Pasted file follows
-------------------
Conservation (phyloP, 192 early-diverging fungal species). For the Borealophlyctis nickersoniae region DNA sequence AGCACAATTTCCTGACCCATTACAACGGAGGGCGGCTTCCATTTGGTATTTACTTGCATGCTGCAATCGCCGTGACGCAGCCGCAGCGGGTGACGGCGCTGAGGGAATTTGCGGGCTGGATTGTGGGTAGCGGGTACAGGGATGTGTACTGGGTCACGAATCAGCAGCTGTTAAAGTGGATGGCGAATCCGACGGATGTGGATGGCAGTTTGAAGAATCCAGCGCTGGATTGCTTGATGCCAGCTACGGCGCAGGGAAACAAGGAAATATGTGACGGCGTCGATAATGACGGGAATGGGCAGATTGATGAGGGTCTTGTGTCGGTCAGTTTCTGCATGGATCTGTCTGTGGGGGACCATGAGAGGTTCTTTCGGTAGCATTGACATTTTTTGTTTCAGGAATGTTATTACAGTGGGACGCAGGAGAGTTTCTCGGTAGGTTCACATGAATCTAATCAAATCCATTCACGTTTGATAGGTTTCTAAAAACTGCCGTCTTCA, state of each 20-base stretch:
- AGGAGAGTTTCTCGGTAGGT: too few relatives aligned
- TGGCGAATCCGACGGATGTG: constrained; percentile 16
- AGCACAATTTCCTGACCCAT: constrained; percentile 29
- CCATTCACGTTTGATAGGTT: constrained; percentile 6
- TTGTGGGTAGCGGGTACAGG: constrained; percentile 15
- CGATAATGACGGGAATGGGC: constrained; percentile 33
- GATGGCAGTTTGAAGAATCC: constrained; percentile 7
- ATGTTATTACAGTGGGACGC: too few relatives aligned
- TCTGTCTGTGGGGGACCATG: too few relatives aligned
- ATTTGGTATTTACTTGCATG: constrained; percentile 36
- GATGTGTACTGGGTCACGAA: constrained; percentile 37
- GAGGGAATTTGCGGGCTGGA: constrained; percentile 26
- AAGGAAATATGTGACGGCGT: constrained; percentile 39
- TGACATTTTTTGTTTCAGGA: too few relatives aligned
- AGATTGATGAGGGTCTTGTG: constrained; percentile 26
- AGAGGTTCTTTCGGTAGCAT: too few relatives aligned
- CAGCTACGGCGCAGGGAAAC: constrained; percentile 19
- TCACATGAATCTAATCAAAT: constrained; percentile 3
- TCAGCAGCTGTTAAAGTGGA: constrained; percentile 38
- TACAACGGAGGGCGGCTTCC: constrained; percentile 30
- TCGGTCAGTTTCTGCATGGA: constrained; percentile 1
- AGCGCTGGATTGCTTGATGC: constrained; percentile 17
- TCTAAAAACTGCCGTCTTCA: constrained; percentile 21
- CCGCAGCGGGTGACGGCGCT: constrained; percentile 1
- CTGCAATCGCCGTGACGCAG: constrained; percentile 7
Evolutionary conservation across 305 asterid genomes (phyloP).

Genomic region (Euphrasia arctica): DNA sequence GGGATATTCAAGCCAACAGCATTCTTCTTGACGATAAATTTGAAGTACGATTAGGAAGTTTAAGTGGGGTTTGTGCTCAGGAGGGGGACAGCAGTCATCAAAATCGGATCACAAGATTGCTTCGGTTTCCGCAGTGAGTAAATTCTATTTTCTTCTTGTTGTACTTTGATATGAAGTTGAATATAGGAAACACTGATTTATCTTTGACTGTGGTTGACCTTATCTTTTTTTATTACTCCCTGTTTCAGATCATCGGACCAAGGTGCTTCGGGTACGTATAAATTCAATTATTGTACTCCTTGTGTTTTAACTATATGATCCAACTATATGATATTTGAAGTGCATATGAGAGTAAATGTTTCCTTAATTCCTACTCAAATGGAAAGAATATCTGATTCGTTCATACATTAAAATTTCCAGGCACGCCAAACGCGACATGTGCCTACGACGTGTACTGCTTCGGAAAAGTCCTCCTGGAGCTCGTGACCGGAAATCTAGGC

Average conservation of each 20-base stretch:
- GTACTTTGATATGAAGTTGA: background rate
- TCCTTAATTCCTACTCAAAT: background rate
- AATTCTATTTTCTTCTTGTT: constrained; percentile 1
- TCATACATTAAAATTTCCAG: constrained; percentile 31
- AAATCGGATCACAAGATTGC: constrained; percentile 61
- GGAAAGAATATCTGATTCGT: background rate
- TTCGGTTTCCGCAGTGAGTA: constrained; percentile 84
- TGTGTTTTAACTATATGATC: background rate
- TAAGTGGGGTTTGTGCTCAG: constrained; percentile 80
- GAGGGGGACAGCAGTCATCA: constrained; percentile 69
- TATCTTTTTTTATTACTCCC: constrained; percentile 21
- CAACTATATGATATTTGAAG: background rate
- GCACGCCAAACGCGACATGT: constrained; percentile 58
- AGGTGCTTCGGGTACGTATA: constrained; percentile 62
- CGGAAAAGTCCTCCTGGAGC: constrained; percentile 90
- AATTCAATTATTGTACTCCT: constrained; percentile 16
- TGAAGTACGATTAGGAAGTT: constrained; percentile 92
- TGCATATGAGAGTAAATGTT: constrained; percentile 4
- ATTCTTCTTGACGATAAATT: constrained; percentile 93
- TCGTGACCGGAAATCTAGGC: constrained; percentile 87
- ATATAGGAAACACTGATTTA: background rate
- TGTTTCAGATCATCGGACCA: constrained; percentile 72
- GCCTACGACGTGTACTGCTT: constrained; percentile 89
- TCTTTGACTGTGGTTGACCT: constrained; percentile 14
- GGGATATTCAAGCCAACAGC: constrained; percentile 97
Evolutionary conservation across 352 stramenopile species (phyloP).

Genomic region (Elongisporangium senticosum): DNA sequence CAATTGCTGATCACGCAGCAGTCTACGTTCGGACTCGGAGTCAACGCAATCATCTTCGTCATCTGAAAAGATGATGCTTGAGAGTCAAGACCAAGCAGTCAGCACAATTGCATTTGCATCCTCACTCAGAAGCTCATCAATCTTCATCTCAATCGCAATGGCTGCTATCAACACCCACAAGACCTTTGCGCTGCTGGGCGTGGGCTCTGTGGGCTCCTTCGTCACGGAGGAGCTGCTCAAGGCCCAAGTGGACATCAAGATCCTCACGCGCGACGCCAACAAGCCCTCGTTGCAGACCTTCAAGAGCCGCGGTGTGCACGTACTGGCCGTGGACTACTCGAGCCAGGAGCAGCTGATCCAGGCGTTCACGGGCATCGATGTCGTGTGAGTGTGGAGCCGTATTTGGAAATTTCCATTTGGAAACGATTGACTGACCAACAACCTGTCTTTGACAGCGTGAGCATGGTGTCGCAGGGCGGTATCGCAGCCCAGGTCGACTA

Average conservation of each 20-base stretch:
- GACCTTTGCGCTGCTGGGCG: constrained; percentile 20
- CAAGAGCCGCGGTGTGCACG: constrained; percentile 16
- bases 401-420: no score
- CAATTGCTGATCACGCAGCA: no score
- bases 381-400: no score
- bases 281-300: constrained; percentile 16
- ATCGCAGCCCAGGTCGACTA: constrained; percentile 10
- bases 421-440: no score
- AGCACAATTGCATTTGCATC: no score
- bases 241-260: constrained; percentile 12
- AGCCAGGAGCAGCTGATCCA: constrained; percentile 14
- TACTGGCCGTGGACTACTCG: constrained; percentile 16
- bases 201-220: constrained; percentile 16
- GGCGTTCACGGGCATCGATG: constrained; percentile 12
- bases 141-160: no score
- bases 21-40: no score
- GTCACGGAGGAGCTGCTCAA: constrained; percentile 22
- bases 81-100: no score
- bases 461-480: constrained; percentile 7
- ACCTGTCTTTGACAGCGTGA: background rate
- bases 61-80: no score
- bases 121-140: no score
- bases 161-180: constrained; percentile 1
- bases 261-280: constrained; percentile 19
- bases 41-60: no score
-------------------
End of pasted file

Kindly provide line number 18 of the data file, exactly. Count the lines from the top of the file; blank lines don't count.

- CAGCTACGGCGCAGGGAAAC: constrained; percentile 19